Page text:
Sept. 12 (Bloomberg) -- Indian stocks fell, dragging the benchmark index to a two-week low, after the nation’s factory output slowed and as speculation Greece may be nearing a default escalated concern Europe’s debt crisis will spread.
Tata Motors Ltd., the nation’s biggest truck-maker, slid 4.3 percent after the group’s Chief Executive Officer Carl-Peter Forster resigned citing “unavoidable personal circumstances.” India’s industrial output grew at the slowest pace in 21 months as consumer demand wanes after record rate increases, and as the threat of a global slowdown clouds the outlook. Tata Steel Ltd., the country’s top producer, fell 4.6 percent, pacing declines among peers after the ministry lowered its forecast for industry’s demand growth.
“The factory output numbers are disappointing and may prompt the central bank to reconsider its stance on interest rates,” said Kaushik Dani, a fund manager at Peerless Mutual Fund. “Unfortunately, the markets are being hit by global as well as local negatives, all at the same time.”
The BSE India Sensitive Index lost 365.23, or 2.2 percent, to 16,501.74 at the 3:30 p.m. close in Mumbai, the most since Aug. 18 and the lowest level in two weeks. The S&P CNX Nifty Index on the National Stock Exchange of India slid 2.2 percent to 4,946.80 while its September futures traded at 4,943. The BSE-200 Index dropped 2.2 percent to 2,043.76.
The MSCI Asia Pacific Index fell 2.3 percent at 7:45 p.m. in Tokyo, headed for its lowest close since August 2010.
Investors are valuing European banks at levels not seen since the depths of the credit crisis in 2008 as concern over a Greek default and debt contagion escalates. German lawmakers stepped up their criticism of Greece last week, threatening to withhold aid unless it meets the terms of its austerity package, after an international mission to Athens suspended its report on the country’s progress.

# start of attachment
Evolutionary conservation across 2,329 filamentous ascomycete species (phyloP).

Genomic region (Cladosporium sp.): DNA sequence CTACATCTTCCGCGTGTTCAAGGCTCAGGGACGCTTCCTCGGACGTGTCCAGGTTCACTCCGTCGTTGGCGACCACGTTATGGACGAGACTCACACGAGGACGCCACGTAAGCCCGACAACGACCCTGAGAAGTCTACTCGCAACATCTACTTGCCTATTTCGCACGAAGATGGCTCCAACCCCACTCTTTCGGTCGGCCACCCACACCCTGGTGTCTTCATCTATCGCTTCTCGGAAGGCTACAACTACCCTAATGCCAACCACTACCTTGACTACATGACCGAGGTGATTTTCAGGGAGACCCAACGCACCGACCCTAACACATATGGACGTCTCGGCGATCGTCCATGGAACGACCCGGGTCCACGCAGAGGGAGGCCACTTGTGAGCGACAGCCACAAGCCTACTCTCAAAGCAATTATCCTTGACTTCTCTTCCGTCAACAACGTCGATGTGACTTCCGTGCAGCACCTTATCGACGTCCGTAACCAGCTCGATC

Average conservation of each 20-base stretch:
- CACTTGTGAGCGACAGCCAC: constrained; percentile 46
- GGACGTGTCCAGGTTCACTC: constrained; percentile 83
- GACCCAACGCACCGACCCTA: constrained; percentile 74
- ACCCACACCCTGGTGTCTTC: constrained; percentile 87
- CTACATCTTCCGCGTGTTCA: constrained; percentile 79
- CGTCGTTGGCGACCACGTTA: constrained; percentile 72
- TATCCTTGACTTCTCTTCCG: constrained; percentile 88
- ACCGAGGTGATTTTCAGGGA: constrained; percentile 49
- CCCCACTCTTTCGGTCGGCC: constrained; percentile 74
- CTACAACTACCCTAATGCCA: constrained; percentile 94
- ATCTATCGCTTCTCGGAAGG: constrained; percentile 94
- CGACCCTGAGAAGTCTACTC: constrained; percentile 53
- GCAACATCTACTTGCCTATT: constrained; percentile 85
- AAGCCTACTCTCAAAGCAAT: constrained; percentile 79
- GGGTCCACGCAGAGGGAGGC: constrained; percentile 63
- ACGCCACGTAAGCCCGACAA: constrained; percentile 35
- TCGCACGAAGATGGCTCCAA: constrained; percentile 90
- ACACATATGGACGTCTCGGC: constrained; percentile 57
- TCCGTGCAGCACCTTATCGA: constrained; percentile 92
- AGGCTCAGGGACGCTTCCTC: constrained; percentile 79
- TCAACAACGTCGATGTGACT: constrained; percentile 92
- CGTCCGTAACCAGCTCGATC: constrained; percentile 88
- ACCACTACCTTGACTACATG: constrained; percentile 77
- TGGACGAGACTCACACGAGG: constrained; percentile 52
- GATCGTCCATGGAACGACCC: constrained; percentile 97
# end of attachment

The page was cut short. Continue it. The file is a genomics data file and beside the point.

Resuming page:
Group of Seven finance chiefs meeting in France over the weekend vowed to support Europe’s banks amid growing concern that the debt crisis is morphing into a banking crisis, and doubts linger about the ability of some European lenders to withstand a Greek default and its ripple effects.
“Markets remain concerned about the global scenario,” Daljeet Kohli, head of research at India Nivesh Securities Pvt., said in a phone interview. “The situation in the euro zone and the U.S. remains sticky.”
Output at factories, utilities and mines rose 3.3 percent in July from a year earlier, following an 8.8 percent gain in June, the government said in New Delhi today. The median of 26 estimates in a Bloomberg survey was for a 6.2 percent advance.
Reserve Bank of India Governor Duvvuri Subbarao has to weigh the risks to growth posed by Europe’s debt crisis, a faltering U.S. recovery against inflation when he makes his policy decision on Sept. 16. Asian central banks from South Korea to Malaysia kept borrowing costs unchanged last week as they assess the global economy.